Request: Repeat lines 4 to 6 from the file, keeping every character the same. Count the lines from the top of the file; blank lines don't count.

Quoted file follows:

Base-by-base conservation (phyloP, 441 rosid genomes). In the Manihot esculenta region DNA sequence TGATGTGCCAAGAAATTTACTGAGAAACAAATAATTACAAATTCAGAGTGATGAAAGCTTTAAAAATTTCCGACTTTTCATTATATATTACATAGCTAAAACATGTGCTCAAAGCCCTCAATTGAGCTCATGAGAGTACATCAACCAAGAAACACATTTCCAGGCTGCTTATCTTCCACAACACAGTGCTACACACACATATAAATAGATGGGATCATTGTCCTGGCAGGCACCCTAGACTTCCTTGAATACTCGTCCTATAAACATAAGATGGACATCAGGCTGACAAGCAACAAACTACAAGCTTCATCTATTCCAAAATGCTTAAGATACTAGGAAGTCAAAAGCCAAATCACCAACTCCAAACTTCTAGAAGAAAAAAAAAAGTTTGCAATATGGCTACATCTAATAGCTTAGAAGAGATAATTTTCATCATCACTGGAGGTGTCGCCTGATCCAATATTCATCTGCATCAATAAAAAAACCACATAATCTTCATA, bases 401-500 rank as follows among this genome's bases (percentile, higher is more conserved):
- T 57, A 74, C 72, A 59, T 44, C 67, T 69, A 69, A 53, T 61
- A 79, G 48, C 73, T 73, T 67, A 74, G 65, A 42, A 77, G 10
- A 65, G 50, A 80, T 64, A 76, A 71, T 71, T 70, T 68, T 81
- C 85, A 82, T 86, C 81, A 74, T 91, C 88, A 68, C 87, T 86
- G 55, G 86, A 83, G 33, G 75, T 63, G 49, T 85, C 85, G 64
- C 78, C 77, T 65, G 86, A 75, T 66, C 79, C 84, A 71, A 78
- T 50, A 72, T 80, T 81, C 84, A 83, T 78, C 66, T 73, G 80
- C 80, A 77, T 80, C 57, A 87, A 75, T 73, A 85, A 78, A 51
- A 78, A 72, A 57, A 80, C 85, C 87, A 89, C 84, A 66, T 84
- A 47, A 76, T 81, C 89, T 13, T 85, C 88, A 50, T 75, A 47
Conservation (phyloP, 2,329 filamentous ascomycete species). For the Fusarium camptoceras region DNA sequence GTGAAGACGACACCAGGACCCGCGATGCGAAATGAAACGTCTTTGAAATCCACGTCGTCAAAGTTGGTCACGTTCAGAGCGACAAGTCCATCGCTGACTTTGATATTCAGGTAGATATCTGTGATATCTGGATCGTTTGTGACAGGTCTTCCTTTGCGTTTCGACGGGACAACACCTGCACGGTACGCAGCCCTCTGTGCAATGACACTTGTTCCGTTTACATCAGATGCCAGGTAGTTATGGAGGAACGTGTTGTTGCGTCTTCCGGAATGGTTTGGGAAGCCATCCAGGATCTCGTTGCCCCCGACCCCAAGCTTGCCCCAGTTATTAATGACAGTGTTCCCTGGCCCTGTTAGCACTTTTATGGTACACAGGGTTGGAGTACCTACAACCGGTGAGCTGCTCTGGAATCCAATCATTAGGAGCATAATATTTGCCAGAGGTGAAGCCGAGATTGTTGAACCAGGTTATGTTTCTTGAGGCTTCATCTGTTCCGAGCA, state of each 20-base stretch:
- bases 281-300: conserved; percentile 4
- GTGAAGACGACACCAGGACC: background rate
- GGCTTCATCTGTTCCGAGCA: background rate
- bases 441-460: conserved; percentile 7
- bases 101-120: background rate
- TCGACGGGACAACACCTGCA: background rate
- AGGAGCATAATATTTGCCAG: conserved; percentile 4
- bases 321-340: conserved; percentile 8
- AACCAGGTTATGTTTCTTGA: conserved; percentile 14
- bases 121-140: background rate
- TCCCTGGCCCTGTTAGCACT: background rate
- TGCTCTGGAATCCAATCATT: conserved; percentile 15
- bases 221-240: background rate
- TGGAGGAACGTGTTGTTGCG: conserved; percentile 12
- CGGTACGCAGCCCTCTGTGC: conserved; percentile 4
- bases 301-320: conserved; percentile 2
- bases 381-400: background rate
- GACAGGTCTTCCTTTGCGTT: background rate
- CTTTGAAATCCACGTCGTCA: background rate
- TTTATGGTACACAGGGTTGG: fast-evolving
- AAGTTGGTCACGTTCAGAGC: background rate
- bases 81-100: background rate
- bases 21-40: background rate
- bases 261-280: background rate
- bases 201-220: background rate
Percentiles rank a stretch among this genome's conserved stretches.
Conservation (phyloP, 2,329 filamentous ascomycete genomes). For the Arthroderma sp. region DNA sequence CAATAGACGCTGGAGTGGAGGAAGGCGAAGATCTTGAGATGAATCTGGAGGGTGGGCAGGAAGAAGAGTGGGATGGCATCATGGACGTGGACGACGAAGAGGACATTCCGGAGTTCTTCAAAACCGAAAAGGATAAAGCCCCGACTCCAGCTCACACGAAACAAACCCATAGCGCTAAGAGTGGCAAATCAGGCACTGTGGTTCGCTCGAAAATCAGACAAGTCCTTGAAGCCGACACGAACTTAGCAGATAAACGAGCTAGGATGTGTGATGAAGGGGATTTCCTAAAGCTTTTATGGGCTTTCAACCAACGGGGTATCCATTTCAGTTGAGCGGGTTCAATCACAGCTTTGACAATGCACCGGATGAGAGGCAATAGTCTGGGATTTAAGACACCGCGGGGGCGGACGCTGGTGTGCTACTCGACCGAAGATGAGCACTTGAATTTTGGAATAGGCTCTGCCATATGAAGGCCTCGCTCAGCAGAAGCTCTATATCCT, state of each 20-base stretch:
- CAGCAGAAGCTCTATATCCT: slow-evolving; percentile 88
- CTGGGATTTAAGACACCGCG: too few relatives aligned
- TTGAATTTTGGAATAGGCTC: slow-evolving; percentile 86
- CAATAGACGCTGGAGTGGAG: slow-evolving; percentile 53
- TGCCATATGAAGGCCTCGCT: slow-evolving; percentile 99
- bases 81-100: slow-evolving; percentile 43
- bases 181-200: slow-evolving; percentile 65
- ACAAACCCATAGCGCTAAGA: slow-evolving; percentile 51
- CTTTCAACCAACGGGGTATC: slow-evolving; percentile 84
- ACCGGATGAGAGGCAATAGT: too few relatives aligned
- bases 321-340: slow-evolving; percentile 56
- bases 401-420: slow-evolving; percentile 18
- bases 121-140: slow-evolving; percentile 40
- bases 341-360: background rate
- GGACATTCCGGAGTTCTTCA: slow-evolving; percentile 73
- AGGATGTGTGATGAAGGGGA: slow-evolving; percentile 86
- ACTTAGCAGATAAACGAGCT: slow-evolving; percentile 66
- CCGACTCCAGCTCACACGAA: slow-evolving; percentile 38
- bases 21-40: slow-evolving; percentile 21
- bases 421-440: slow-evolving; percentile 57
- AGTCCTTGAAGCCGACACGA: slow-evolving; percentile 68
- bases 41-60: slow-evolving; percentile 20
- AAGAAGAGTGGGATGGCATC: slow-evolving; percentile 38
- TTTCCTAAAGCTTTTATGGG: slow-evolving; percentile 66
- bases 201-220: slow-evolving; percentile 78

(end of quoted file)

- A 65, G 50, A 80, T 64, A 76, A 71, T 71, T 70, T 68, T 81
- C 85, A 82, T 86, C 81, A 74, T 91, C 88, A 68, C 87, T 86
- G 55, G 86, A 83, G 33, G 75, T 63, G 49, T 85, C 85, G 64